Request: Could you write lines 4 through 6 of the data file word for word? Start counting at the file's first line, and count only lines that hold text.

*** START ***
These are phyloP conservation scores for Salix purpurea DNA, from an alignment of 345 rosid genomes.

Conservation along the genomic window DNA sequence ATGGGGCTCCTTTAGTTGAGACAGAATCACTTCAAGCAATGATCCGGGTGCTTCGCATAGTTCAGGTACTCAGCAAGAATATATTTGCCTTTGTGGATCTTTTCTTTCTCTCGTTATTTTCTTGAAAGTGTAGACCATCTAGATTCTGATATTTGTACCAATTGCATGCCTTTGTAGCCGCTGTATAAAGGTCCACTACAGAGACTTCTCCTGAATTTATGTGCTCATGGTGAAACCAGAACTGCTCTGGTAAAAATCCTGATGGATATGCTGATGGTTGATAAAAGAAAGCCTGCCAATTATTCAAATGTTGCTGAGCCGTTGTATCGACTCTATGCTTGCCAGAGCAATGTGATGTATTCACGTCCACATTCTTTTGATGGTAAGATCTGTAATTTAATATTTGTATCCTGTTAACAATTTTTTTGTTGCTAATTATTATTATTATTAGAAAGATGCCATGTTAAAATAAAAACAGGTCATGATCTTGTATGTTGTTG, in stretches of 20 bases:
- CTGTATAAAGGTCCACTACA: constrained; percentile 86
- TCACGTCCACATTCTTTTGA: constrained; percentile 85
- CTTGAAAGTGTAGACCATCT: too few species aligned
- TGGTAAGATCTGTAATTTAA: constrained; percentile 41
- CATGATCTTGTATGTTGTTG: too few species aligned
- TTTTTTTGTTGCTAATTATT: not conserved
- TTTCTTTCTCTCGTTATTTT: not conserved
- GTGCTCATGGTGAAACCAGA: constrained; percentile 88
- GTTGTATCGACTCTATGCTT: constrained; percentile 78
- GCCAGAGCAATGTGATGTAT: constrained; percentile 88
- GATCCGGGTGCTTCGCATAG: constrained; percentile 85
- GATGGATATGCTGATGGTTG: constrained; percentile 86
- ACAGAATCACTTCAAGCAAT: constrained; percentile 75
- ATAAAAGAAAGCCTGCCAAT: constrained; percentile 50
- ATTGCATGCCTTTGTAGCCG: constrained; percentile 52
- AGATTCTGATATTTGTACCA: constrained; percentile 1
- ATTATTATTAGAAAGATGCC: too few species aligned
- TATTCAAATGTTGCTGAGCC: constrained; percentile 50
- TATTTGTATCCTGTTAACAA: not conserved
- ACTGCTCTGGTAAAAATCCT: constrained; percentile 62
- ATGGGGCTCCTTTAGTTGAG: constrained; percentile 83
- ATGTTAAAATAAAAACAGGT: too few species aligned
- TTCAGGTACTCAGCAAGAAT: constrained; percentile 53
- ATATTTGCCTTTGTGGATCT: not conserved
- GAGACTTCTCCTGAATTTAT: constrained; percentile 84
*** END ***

- TCACGTCCACATTCTTTTGA: constrained; percentile 85
- CTTGAAAGTGTAGACCATCT: too few species aligned
- TGGTAAGATCTGTAATTTAA: constrained; percentile 41